All Things Mayan

The Ikal del Mar hotel offers clients a blend of culture and service

By: Patricia Alisau

Nicolas Dominguez will tell you, he believes in duendes or Mayan pixies.

The affable general manager of the Ikal del Mar, who swears by all things Mayan, also makes sure that at every new undertaking, whether it’s cutting down a tree or introducing Mayan cuisine to the resort’s restaurant, a shaman is present to dispel negative energies and give his blessing.

“You can get luxury anywhere,” he said, “but we have a special blend of ethnicity and service. We integrate Maya customs into a world-class resort.”

Ikal del Mar is a member of the Small Luxury Hotels of the World and one of the most exclusive properties along the Riviera Maya. It patterned its 29 thatched bohios after Mayan-styled bungalows. Surrounding them is a blanket of jungle left in its natural state. You’ll see no Hawaiian gardens here. Each bohio is named after a famous writer such as Octavio Paz, Carlos Fuentes, Pablo Neruda or Edgar Allen Poe. Strange as it may sound, these names are not written anywhere near the room. Neither are room numbers nor hotel logos around to remind you that you’re at a resort. (Sometimes, it’s a challenge to find your room.)

But then, the whole idea is to disconnect you. After all, it’s a leisure rather than business hotel, according to Dominguez. More than a resort, the Ikal del Mar, which translates into poetry of the sea, is a state of mind.

“It’s where you lose track of time and forget what part of the world you’re from,” said Dominguez. “I’m amazed by the number of guests that arrive with a long list of activities to do. After two hours, they say, ‘I don’t want to do anything.’”

Anything, that is, except snorkeling or scuba diving off the largest reef in the Americas, doing a few healthy stretches under the guidance of a hatha yoga instructor, working out in a small gym, walking seven miles of beach or giving in to the ministrations of a masseuse at the spa. There will just be enough things for your client to do to take the edge off of feeling guilty for not doing much of anything. And the ambience is so carefree that some guests don’t even lock their doors.

Personalized service is an art form here. Ikal del Mar not only has its own attentive concierge but also a soap concierge. Soon after I arrived, Ludi, a local Mayan woman, appeared carrying a white sack of soap. Handmade without chemicals by a nearby Mayan community, the offering that day was mint or chocolate. She deftly cut off a block of each and placed them on a stone plate for me. Their fragrance filled my bath like a pleasant shot of aromatherapy.

The resort exudes understated elegance. Starting with the rooms, the white-on-black color scheme features ebony-colored hardwood furnishings and stark white canopy beds with gauzy mosquito netting and soft 500-thread-count Egyptian cotton sheets. The scrumptious bed is a fitting complement to the sensuous outdoor shower for two, plus double hammocks and plunge pool on the shady patio. The tall, oval ceiling is made of thick strands of woven thatch while the plantation windows will remind you of Hollywood movies from the 1940s. It’s all maddeningly romantic. As for rainy days, the rooms are equipped with cable TV, DVD player with movies and paperback novels.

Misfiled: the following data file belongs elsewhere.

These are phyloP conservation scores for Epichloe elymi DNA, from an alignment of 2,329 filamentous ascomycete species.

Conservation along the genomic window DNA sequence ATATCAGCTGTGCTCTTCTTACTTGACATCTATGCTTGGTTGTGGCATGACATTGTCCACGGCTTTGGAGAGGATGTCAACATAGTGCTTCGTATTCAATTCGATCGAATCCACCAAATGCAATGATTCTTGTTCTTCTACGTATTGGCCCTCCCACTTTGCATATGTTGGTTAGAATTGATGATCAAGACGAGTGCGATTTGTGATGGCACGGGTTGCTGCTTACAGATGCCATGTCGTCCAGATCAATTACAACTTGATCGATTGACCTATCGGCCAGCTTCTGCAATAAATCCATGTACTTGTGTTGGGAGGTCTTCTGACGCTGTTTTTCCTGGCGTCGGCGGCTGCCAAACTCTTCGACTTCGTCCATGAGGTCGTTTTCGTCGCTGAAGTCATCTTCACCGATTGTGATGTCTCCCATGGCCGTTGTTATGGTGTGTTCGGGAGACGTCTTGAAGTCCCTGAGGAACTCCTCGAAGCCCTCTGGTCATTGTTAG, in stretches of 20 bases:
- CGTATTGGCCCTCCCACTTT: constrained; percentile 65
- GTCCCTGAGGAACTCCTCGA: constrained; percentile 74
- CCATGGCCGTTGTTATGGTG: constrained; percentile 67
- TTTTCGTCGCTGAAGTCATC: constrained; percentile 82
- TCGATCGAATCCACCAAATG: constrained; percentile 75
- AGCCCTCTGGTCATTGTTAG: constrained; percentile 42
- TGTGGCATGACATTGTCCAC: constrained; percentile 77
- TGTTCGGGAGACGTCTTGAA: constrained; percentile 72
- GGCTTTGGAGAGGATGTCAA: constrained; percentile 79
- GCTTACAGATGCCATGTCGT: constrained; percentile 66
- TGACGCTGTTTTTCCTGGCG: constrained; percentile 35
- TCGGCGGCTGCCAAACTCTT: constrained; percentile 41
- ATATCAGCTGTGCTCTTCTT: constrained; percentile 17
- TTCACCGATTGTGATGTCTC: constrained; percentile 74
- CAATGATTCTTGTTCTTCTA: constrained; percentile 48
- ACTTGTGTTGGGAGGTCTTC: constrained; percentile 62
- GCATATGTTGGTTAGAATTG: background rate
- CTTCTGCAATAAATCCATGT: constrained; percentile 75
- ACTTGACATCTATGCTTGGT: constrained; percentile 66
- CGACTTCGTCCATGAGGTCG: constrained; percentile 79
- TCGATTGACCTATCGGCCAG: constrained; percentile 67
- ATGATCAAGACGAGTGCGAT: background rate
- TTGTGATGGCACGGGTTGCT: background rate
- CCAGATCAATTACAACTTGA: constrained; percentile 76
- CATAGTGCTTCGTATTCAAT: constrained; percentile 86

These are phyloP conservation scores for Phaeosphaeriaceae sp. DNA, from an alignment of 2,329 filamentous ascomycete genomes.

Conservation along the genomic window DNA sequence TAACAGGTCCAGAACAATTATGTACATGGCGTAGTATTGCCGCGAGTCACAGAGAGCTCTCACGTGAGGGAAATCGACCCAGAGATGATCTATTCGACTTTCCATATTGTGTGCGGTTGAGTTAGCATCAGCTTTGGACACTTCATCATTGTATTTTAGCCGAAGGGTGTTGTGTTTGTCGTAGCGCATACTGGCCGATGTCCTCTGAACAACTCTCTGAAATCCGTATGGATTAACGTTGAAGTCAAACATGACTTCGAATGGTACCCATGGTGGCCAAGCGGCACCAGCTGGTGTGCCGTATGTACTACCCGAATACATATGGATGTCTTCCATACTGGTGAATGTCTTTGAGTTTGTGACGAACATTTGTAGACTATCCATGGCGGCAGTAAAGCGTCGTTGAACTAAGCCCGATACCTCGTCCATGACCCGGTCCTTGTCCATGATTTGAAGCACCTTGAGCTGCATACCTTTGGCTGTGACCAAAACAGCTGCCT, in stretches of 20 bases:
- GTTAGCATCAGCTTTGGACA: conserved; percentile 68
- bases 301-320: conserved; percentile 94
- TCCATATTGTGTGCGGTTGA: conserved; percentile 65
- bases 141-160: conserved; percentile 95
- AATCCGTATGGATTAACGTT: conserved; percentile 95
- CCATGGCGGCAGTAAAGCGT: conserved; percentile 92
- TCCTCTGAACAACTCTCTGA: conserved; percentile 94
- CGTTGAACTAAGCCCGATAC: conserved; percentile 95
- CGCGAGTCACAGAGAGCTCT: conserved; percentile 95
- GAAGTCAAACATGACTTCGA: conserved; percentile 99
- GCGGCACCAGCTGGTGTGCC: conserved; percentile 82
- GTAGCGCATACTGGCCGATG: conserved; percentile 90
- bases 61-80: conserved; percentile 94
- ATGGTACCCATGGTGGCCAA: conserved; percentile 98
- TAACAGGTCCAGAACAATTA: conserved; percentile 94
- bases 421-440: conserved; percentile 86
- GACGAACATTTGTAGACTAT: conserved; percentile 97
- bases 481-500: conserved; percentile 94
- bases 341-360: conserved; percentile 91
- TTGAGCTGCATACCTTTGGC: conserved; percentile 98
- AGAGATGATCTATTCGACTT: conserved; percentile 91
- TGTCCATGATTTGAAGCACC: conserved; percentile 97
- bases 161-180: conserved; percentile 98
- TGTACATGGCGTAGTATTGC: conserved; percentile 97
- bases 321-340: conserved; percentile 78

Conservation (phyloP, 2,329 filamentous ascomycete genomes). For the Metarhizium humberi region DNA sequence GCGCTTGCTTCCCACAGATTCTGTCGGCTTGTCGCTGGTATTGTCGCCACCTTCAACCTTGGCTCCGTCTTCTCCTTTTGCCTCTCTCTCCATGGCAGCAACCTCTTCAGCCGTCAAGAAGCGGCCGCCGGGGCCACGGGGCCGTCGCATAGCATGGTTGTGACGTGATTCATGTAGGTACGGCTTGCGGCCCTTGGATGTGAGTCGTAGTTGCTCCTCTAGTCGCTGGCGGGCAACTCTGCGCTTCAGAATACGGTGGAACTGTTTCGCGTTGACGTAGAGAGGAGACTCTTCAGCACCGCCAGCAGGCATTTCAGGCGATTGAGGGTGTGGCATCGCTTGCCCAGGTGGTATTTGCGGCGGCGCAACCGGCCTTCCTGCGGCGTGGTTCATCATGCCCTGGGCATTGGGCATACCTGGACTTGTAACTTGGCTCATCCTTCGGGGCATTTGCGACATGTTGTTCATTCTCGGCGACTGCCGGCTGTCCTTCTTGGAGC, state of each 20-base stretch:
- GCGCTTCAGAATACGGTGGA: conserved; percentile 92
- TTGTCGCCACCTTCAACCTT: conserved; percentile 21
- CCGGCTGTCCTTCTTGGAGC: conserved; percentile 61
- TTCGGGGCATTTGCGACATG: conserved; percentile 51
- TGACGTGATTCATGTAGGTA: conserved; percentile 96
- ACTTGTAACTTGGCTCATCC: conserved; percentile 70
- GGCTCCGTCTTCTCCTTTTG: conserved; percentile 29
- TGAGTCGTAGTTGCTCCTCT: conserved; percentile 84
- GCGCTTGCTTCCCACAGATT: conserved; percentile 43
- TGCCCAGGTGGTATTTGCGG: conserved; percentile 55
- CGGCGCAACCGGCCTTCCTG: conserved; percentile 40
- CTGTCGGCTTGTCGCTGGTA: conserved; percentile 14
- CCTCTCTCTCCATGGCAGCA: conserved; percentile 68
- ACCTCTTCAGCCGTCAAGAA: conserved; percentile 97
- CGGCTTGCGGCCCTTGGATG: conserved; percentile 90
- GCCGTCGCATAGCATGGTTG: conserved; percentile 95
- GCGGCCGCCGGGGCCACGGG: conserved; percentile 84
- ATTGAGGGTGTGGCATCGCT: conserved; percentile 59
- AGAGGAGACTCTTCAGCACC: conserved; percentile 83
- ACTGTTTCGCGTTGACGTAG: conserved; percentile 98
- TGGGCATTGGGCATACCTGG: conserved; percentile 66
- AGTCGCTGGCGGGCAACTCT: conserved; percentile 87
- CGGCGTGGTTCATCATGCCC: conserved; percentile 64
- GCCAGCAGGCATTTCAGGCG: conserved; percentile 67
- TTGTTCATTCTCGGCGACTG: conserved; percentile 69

You can also take refuge in the spa, come rain or shine. Beside the sea near temple ruins, it delicately infuses Mayan healing lore and ancient techniques in its treatments. This includes a four-hand massage, a massage by moonlight, one with curative herbs and flowers and a deep tissue massage combined with a mudpack.

A specialty of the spa is a renewal of wedding vows highlighted by a pre-Hispanic celebration called “Good Wish Mayan Ceremony,” which is performed on the beach in Mayan with an English translation. A new magical offering is a couple’s spa suite with a suspended palapa roof and yards of gauze netting with multi-colored hammocks chosen for their energy-enhancing natures such as inducing relaxation or stimulating romantic passion.

A sophisticated mix of Mexican, Mediterranean and Asian fare graces the menu at the resort’s restaurant. There’s also a ceviche bar with yellow-fin tuna, lobster, sea bass, octopus or rock shrimp on tap.

In addition, elaborately prepared Maya ceremonial dishes are put on the menu for holidays. A new kitchen area, where guests can sign up for Mayan cooking classes year-round with master chef Erick Anguiano, definitely adds to the appeal of the restaurant’s cuisine.

Because of repeated demands by guests for Ikal’s custom-designed linens and furnishings, a newly inaugurated boutique sells sheets, robes, bed canopies and hammocks plus museum-inspired reproductions of archaeological pieces certified by the National Institute of Anthropology and History.

Overall, the Ikal del Mar will surely keep your clients and the pixies happy (and out of mischief) for a while.


Ikal del Mar

Hits: The utter privacy of the rooms and quiet of the location, where the only sounds are the wind through the trees and the occasional chirp of a gecko.

Misses: You’ll be charged extra for any incidental stops you choose to make while being driven to and from the resort.

Be Aware: Cell phones are prohibited in public areas like the pool, bar and restaurant. Children are not allowed.

Plugging In: Each room has five outlets, including two in the bathroom. There’s no wireless or Internet setup but you can check your E-mail for free at the office.

Clientele: Mostly couples. Europeans favor the high winter season while the summer months bring in more Americans. It’s not uncommon to find a CEO or two vacationing here.

Rates: Room rates range from $475-$790 per night, depending on season. Add 22 percent for taxes and a service charge.

Commission: 10 percent

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